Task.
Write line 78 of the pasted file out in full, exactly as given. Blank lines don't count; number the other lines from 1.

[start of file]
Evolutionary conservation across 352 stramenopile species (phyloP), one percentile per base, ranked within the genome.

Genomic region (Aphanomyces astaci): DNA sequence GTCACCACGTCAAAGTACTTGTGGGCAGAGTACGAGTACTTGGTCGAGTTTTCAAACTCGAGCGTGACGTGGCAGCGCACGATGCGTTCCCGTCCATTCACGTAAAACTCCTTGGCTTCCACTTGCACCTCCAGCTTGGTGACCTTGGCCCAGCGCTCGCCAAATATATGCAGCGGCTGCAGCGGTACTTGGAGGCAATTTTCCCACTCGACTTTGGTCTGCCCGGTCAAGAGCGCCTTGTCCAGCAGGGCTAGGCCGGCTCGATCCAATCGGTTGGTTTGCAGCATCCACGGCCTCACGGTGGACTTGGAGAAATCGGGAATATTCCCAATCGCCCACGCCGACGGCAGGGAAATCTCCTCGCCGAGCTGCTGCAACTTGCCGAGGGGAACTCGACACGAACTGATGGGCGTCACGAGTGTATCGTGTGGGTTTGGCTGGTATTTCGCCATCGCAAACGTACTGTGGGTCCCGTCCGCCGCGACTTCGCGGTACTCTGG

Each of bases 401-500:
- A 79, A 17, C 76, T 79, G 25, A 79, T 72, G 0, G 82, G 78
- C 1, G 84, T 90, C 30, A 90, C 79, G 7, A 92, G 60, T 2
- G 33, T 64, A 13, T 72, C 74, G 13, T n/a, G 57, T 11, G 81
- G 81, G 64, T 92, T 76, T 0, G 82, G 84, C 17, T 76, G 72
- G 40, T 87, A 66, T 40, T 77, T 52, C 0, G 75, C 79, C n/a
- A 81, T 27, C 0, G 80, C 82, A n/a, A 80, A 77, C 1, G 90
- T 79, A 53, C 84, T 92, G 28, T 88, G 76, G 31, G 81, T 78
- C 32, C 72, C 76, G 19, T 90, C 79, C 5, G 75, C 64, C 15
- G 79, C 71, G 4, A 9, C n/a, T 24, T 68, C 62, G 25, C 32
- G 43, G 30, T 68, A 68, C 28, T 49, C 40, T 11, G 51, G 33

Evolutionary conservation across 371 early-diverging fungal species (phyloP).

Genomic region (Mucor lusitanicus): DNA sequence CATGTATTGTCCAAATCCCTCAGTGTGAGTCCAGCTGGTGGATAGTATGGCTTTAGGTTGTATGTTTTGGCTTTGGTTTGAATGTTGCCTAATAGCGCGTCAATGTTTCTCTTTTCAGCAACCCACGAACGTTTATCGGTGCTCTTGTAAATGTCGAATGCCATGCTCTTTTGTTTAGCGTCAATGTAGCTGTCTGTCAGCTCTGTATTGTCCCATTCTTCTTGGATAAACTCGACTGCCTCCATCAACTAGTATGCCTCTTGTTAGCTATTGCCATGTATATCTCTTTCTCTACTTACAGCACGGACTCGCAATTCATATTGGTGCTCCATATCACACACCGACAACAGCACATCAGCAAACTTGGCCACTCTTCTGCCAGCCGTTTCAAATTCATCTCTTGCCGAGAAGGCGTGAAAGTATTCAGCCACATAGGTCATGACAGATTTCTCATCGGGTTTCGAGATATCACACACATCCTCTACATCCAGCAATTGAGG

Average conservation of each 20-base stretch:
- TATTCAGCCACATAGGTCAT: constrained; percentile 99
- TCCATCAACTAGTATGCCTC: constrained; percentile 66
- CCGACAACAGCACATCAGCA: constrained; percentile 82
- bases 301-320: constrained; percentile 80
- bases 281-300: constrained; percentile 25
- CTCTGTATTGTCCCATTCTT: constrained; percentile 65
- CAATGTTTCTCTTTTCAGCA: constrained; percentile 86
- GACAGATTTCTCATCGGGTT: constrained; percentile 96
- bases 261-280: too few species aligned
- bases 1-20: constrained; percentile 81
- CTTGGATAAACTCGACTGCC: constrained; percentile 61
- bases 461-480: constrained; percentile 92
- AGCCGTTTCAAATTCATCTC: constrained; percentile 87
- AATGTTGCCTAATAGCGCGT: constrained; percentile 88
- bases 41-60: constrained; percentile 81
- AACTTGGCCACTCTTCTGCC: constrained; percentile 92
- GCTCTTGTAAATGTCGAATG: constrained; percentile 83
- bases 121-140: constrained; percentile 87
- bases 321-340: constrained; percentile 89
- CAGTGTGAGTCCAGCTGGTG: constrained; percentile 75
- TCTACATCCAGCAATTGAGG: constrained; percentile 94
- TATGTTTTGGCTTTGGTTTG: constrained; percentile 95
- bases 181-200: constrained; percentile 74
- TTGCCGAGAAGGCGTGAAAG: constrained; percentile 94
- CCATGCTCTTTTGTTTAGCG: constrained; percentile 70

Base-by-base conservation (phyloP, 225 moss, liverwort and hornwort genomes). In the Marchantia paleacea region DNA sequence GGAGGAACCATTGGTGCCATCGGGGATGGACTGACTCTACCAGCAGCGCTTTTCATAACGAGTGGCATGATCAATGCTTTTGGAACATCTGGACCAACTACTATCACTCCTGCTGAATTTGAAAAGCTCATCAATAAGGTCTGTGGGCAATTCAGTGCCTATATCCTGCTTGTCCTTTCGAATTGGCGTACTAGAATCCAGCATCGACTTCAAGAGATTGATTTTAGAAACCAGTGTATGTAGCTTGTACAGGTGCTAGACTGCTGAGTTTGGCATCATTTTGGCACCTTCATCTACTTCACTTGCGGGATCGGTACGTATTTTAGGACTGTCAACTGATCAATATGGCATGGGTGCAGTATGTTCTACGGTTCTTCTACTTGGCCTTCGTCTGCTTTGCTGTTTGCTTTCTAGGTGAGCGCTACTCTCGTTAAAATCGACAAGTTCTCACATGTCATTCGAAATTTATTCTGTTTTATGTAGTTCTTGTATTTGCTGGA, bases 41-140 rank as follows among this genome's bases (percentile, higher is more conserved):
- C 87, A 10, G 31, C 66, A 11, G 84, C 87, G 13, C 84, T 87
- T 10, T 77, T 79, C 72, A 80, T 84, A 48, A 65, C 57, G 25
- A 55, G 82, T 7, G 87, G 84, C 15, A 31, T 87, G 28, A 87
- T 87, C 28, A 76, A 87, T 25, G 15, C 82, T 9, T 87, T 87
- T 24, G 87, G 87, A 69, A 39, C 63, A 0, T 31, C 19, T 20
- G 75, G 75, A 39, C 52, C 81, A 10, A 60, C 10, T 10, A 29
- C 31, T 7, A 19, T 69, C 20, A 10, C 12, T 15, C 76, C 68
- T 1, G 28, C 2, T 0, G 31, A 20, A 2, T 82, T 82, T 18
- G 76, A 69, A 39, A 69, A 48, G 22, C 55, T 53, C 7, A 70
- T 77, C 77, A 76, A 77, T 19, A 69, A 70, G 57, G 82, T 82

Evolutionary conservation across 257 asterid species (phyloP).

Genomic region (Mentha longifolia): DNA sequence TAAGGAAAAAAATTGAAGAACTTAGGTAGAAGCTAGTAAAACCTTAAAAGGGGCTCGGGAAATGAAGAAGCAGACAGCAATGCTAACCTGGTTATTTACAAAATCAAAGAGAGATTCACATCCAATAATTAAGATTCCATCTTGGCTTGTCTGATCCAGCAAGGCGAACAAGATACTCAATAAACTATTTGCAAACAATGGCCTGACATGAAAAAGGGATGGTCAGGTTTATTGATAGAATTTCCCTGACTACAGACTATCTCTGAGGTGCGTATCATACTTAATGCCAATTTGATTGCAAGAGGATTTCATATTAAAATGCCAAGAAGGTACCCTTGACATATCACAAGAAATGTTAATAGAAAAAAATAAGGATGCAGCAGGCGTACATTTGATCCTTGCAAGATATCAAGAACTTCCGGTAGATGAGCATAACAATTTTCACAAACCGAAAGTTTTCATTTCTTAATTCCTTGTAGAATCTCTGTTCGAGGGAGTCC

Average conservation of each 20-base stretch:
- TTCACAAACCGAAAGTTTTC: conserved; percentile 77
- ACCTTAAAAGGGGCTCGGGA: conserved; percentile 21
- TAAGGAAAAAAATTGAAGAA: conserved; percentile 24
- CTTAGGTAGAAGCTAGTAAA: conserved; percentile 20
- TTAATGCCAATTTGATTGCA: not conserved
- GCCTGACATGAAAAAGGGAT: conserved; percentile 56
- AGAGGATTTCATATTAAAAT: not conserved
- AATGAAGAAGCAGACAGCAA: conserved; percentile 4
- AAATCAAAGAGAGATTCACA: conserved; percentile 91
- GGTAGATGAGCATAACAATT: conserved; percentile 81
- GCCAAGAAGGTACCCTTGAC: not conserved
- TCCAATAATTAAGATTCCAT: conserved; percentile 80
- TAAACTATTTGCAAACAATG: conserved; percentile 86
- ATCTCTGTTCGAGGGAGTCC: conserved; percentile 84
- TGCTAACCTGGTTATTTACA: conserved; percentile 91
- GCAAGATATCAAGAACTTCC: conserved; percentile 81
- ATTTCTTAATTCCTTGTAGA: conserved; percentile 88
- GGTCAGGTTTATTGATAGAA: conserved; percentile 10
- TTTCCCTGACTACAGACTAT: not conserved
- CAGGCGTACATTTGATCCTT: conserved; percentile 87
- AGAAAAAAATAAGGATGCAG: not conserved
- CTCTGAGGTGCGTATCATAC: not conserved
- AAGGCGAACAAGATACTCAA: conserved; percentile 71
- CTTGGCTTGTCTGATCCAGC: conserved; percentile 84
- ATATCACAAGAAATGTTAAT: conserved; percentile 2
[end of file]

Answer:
- AAGGCGAACAAGATACTCAA: conserved; percentile 71